I’m pretty sure no entrepreneur has ever looked back and thought, “Wow! That was easy!” Getting really good at your craft is really hard, but starting your own business is even harder. When I first decided I wanted to work with couples and photograph weddings, I could hardly convince people to let me take their photos for free. (Talk about a blow to the ego.) Everyone wanted to see my portfolio, but I had to build one first! I had foolishly deleted and lost so many photos over the years (including nearly every wedding photo I had taken in my short high school career) so I sent some prospective clients images I had taken of wildlife, landscapes, even performers at the renaissance fair just to show them I could take a decent photo. When I finally had a portfolio and started building my business, I went to a wedding show. My very first bridal show, a fellow photographer walked up to me and said, “I’m sure YOU’RE not the photographer, ARE YOU?” She looked me up and down and looked completely baffled when I said I was. I was crushed at the time, and I took it so seriously because I was doubting myself too, but I ended up booking a wedding and making friends at that very show.
How do you think the industry will change over the next decade?
For a while now, it’s been the trend to photograph couples and families in a posed, dramatic, “fashion”-style kind of way. I’m seeing a lot of couples coming to me because they want something different—a more genuine representation of who they are as a couple. They’re looking for something unique, not a “one size fits all couples” kind of photo. I think we’re going to see that change in the industry, where couples are looking less for far-away, sweeping photos where you can’t see the couple’s faces and more for up-close, colorful, fun photos full of personality. Those pastel, posed photos are great for magazines, but when it comes to your own photos you want something that makes you say ‘That is so US!’.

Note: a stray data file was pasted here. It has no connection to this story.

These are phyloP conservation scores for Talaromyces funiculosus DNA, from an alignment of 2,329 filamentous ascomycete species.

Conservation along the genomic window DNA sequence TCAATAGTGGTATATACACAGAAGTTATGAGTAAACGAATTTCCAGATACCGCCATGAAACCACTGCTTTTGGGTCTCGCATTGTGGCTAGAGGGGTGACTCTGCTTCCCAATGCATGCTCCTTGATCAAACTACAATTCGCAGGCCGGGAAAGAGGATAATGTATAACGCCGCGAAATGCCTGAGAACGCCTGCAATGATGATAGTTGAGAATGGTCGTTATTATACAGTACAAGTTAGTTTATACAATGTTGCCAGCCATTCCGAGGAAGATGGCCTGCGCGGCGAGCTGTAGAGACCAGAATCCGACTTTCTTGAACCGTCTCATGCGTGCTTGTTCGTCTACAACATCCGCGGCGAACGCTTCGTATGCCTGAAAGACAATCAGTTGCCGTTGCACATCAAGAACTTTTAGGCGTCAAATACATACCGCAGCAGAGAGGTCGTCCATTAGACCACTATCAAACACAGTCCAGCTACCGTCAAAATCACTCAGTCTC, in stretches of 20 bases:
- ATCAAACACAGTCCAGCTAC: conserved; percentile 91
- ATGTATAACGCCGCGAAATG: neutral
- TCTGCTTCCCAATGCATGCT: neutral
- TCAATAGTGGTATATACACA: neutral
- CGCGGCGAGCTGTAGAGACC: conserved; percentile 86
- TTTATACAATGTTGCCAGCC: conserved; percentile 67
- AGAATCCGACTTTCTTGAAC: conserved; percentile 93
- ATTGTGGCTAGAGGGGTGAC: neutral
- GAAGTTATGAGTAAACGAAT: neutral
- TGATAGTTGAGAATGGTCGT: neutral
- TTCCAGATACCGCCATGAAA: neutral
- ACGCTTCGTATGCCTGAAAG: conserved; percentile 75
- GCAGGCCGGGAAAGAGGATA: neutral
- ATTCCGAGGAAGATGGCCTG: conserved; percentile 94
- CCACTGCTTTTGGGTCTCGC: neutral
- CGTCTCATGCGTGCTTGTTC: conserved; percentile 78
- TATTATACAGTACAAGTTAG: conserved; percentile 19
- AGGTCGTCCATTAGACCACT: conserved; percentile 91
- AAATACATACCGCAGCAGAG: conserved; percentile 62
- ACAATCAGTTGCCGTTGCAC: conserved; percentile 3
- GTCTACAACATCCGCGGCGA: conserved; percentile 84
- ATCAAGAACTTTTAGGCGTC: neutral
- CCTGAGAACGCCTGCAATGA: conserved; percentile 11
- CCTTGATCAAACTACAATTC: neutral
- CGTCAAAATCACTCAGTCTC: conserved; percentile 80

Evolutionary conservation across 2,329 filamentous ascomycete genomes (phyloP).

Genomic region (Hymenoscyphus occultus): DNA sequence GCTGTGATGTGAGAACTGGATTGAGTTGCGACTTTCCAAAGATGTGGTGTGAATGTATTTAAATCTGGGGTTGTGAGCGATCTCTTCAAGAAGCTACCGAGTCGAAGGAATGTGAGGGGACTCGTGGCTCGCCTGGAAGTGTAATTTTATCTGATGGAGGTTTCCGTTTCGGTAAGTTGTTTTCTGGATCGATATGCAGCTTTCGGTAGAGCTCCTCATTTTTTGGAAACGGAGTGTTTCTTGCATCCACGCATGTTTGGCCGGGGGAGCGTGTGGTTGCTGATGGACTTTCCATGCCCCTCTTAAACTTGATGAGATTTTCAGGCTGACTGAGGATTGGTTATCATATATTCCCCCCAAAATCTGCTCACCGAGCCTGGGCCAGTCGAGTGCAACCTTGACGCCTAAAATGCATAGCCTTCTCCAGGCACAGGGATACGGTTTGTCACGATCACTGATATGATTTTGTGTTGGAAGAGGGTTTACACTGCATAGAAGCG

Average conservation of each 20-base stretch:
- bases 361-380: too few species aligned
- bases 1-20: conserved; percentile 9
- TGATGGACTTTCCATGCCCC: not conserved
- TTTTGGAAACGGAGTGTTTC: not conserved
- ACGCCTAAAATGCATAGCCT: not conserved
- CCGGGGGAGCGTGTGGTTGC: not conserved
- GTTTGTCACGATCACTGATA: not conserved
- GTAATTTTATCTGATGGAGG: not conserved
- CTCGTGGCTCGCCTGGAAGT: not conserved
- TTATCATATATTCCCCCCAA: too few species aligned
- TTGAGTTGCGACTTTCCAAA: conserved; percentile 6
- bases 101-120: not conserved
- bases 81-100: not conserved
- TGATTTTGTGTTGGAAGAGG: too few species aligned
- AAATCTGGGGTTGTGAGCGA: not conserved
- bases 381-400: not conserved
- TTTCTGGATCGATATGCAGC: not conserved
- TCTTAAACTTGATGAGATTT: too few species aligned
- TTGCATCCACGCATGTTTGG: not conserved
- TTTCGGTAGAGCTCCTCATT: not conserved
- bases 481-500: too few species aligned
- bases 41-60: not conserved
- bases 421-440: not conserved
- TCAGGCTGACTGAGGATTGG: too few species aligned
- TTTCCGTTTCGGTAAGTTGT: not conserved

What has been the primary challenge you’ve faced?
The biggest challenge by far is getting started—I’d say that’s probably true for any entrepreneur. Getting experience without already having experience can feel like an impossible task, and desperately trying to convince people to take a chance on you can be demoralizing. The key for me was reading books and blogs from other entrepreneurs — it turns out, it wasn’t just me! I also found a few amazing networking groups who were full of extremely kind, supportive people.
What advice do you wish to give to those thinking about pursuing a path similar to yours?
If you’re just starting out, start by photographing everything you can: events, friends, shoes, flowers, whatever you have. It sounds cliché, but the practice makes a huge difference. Once you’ve got a handle on your photography style, do two things right away:
1) Contact nearby photographers whose style you like and ask them to be a second or third shooter (for free). You will learn a ton on the job with people who are already doing it and succeeding.
2) Join local professional groups in your field. For anyone in the wedding industry, I’d recommend Tuesdays Together. They’re an amazing community of people who all believe in the same motto: “A rising tide lifts all boats.”
- Couples typically spend $2500 to $3800 on their wedding coverage
- Engagement sessions start at $500
- Maternity, group, and family sessions start at $549
- Website: JadeElora.com
- Phone: 818-860-2991
- Email: firstname.lastname@example.org
- Instagram: https://www.instagram.com/jadeeloraphoto/
- Facebook: https://www.facebook.com/JadeEloraPhotography/